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Re: Indian Interests in US Presidential Election Campaign 20

Postby Prem » 25 Oct 2012 02:32

US Aid to Pakistan
Image

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Re: Indian Interests in US Presidential Election Campaign 20

Postby devesh » 25 Oct 2012 02:44

let's not mix up Afghanistan and Iraq. yes, distraction in Iraq was there, but to really root out Taliban, you need commitment against Islam. the West, including US, has not been able to identify the theological roots of the Jihadi madness. they keep thinking that it's about economy, etc. it's not. as long as this confusion remains, no power can effectively deal with Taliban and the Afghan Jihadis. so, even if there was no Iraq distraction, I don't count the US's chances of success in Afghanistan to be very high. Bush or no Bush. Reps or Dems. the underlying confusion is an obstacle.

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Re: Indian Interests in US Presidential Election Campaign 20

Postby svinayak » 25 Oct 2012 10:31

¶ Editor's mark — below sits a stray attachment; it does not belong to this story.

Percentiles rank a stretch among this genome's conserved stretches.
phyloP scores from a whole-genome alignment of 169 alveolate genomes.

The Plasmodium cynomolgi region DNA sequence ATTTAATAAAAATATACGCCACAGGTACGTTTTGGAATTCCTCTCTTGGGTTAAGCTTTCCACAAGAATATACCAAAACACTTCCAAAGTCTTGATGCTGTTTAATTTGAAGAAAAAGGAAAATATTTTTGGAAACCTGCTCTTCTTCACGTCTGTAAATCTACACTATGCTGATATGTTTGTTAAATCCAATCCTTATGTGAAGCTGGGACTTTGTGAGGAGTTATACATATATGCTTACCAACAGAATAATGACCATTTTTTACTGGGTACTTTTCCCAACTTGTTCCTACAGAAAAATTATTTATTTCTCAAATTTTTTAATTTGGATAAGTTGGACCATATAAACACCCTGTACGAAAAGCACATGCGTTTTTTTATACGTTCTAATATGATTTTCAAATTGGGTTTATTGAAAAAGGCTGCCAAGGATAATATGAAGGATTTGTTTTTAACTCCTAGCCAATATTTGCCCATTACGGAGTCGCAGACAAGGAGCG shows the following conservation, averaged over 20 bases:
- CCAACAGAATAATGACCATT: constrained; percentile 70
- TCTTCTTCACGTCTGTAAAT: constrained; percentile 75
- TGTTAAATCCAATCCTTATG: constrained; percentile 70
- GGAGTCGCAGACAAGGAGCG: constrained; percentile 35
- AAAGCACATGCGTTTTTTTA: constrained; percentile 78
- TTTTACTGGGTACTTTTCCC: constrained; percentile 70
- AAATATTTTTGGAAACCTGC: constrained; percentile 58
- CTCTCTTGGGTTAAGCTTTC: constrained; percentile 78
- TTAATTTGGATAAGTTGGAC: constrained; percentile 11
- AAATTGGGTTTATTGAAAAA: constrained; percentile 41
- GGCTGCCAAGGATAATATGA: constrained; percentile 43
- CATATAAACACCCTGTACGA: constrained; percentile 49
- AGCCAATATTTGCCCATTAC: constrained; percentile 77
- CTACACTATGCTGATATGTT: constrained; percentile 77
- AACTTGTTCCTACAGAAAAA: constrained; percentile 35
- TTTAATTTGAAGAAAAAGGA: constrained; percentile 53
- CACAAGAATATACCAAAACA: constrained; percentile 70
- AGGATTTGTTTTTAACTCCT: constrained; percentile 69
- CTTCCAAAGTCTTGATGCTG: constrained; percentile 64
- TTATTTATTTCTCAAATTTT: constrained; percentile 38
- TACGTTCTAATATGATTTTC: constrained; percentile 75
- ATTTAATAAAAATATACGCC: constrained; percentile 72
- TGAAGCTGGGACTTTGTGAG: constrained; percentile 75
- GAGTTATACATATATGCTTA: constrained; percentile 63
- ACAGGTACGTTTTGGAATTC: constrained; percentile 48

From the George Friedman article

Many who condemn U.S. hegemony also seem to demand it. There is a shift under way that they have not yet noticed -- except for an absence that they regard as an American failure. My attempt to explain it as the new normal did not always work.

Given that there is a U.S. presidential election under way, this doctrine, which has quietly emerged under Obama, appears to conflict with the views of Mitt Romney, a point I made in a previous article. My core argument on foreign policy is that reality, not presidents or policy papers, makes foreign policy. The United States has entered a period in which it must move from military domination to more subtle manipulation, and more important, allow events to take their course. This is a maturation of U.S. foreign policy, not a degradation. Most important, it is happening out of impersonal forces that will shape whoever wins the U.S. presidential election and whatever he might want. Whether he wishes to increase U.S. assertiveness out of national interest, or to protect human rights, the United States is changing the model by which it operates. Overextended, it is redesigning its operating system to focus on the essentials and accept that much of the world, unessential to the United States, will be free to evolve as it will. :lol:

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Re: Indian Interests in US Presidential Election Campaign 20